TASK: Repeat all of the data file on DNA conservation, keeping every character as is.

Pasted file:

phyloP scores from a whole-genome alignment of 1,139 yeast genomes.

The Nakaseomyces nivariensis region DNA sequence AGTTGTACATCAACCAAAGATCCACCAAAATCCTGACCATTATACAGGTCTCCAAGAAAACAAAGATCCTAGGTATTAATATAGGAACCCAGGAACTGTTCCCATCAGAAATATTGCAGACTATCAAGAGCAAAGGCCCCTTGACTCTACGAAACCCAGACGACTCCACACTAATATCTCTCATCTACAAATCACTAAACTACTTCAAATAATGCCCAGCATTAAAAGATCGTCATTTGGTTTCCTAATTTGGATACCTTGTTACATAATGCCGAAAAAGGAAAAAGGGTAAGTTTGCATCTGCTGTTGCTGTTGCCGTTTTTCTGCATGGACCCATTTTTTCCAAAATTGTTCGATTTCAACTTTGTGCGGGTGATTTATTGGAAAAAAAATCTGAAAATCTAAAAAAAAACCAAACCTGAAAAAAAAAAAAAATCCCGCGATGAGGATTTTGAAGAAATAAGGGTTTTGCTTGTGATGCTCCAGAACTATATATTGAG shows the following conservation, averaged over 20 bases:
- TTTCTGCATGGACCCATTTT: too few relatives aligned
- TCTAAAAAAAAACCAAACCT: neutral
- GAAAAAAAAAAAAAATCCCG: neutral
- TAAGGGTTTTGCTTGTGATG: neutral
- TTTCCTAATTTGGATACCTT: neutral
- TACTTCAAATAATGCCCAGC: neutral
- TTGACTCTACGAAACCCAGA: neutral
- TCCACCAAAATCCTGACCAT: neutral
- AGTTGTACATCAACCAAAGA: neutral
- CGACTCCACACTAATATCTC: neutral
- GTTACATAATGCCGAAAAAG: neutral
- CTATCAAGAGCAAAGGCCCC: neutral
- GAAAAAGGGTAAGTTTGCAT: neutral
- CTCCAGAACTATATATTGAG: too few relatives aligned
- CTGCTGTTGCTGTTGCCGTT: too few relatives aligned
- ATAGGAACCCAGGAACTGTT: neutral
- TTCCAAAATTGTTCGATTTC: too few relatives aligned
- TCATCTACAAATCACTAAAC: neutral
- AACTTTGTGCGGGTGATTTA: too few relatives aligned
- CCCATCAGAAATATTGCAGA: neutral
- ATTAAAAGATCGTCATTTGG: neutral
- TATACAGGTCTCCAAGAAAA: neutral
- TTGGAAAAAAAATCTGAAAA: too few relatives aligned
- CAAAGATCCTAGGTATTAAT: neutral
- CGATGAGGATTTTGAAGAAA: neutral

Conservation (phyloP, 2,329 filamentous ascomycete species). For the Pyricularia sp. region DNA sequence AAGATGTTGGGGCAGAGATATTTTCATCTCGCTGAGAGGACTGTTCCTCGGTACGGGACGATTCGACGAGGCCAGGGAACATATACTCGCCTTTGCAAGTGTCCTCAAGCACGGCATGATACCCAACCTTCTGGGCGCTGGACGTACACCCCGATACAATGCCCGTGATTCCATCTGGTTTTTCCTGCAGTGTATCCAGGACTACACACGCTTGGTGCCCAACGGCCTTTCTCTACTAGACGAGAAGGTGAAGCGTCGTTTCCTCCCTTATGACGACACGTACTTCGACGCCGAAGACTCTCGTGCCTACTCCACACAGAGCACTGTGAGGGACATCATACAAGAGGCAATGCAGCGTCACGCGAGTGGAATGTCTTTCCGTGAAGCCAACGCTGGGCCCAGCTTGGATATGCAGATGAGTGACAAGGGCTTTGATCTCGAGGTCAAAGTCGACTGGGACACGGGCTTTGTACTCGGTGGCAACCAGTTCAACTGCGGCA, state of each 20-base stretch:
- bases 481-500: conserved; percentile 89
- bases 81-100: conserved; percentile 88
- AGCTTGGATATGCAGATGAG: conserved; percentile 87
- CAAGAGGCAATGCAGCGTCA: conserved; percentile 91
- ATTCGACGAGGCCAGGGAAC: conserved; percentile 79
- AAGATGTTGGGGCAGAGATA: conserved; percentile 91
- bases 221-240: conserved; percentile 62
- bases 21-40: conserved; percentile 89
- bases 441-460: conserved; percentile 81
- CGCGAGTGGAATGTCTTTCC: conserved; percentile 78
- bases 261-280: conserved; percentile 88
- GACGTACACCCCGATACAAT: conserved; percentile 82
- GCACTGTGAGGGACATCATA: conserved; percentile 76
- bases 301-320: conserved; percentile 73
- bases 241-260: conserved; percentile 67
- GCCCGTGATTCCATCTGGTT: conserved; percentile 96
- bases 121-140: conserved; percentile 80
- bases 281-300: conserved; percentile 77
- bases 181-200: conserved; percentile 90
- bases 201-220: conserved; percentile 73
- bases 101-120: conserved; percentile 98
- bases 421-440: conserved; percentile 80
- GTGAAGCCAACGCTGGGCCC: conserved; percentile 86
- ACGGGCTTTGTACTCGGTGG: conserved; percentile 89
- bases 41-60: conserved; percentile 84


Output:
phyloP scores from a whole-genome alignment of 1,139 yeast genomes.

The Nakaseomyces nivariensis region DNA sequence AGTTGTACATCAACCAAAGATCCACCAAAATCCTGACCATTATACAGGTCTCCAAGAAAACAAAGATCCTAGGTATTAATATAGGAACCCAGGAACTGTTCCCATCAGAAATATTGCAGACTATCAAGAGCAAAGGCCCCTTGACTCTACGAAACCCAGACGACTCCACACTAATATCTCTCATCTACAAATCACTAAACTACTTCAAATAATGCCCAGCATTAAAAGATCGTCATTTGGTTTCCTAATTTGGATACCTTGTTACATAATGCCGAAAAAGGAAAAAGGGTAAGTTTGCATCTGCTGTTGCTGTTGCCGTTTTTCTGCATGGACCCATTTTTTCCAAAATTGTTCGATTTCAACTTTGTGCGGGTGATTTATTGGAAAAAAAATCTGAAAATCTAAAAAAAAACCAAACCTGAAAAAAAAAAAAAATCCCGCGATGAGGATTTTGAAGAAATAAGGGTTTTGCTTGTGATGCTCCAGAACTATATATTGAG shows the following conservation, averaged over 20 bases:
- TTTCTGCATGGACCCATTTT: too few relatives aligned
- TCTAAAAAAAAACCAAACCT: neutral
- GAAAAAAAAAAAAAATCCCG: neutral
- TAAGGGTTTTGCTTGTGATG: neutral
- TTTCCTAATTTGGATACCTT: neutral
- TACTTCAAATAATGCCCAGC: neutral
- TTGACTCTACGAAACCCAGA: neutral
- TCCACCAAAATCCTGACCAT: neutral
- AGTTGTACATCAACCAAAGA: neutral
- CGACTCCACACTAATATCTC: neutral
- GTTACATAATGCCGAAAAAG: neutral
- CTATCAAGAGCAAAGGCCCC: neutral
- GAAAAAGGGTAAGTTTGCAT: neutral
- CTCCAGAACTATATATTGAG: too few relatives aligned
- CTGCTGTTGCTGTTGCCGTT: too few relatives aligned
- ATAGGAACCCAGGAACTGTT: neutral
- TTCCAAAATTGTTCGATTTC: too few relatives aligned
- TCATCTACAAATCACTAAAC: neutral
- AACTTTGTGCGGGTGATTTA: too few relatives aligned
- CCCATCAGAAATATTGCAGA: neutral
- ATTAAAAGATCGTCATTTGG: neutral
- TATACAGGTCTCCAAGAAAA: neutral
- TTGGAAAAAAAATCTGAAAA: too few relatives aligned
- CAAAGATCCTAGGTATTAAT: neutral
- CGATGAGGATTTTGAAGAAA: neutral

Conservation (phyloP, 2,329 filamentous ascomycete species). For the Pyricularia sp. region DNA sequence AAGATGTTGGGGCAGAGATATTTTCATCTCGCTGAGAGGACTGTTCCTCGGTACGGGACGATTCGACGAGGCCAGGGAACATATACTCGCCTTTGCAAGTGTCCTCAAGCACGGCATGATACCCAACCTTCTGGGCGCTGGACGTACACCCCGATACAATGCCCGTGATTCCATCTGGTTTTTCCTGCAGTGTATCCAGGACTACACACGCTTGGTGCCCAACGGCCTTTCTCTACTAGACGAGAAGGTGAAGCGTCGTTTCCTCCCTTATGACGACACGTACTTCGACGCCGAAGACTCTCGTGCCTACTCCACACAGAGCACTGTGAGGGACATCATACAAGAGGCAATGCAGCGTCACGCGAGTGGAATGTCTTTCCGTGAAGCCAACGCTGGGCCCAGCTTGGATATGCAGATGAGTGACAAGGGCTTTGATCTCGAGGTCAAAGTCGACTGGGACACGGGCTTTGTACTCGGTGGCAACCAGTTCAACTGCGGCA, state of each 20-base stretch:
- bases 481-500: conserved; percentile 89
- bases 81-100: conserved; percentile 88
- AGCTTGGATATGCAGATGAG: conserved; percentile 87
- CAAGAGGCAATGCAGCGTCA: conserved; percentile 91
- ATTCGACGAGGCCAGGGAAC: conserved; percentile 79
- AAGATGTTGGGGCAGAGATA: conserved; percentile 91
- bases 221-240: conserved; percentile 62
- bases 21-40: conserved; percentile 89
- bases 441-460: conserved; percentile 81
- CGCGAGTGGAATGTCTTTCC: conserved; percentile 78
- bases 261-280: conserved; percentile 88
- GACGTACACCCCGATACAAT: conserved; percentile 82
- GCACTGTGAGGGACATCATA: conserved; percentile 76
- bases 301-320: conserved; percentile 73
- bases 241-260: conserved; percentile 67
- GCCCGTGATTCCATCTGGTT: conserved; percentile 96
- bases 121-140: conserved; percentile 80
- bases 281-300: conserved; percentile 77
- bases 181-200: conserved; percentile 90
- bases 201-220: conserved; percentile 73
- bases 101-120: conserved; percentile 98
- bases 421-440: conserved; percentile 80
- GTGAAGCCAACGCTGGGCCC: conserved; percentile 86
- ACGGGCTTTGTACTCGGTGG: conserved; percentile 89
- bases 41-60: conserved; percentile 84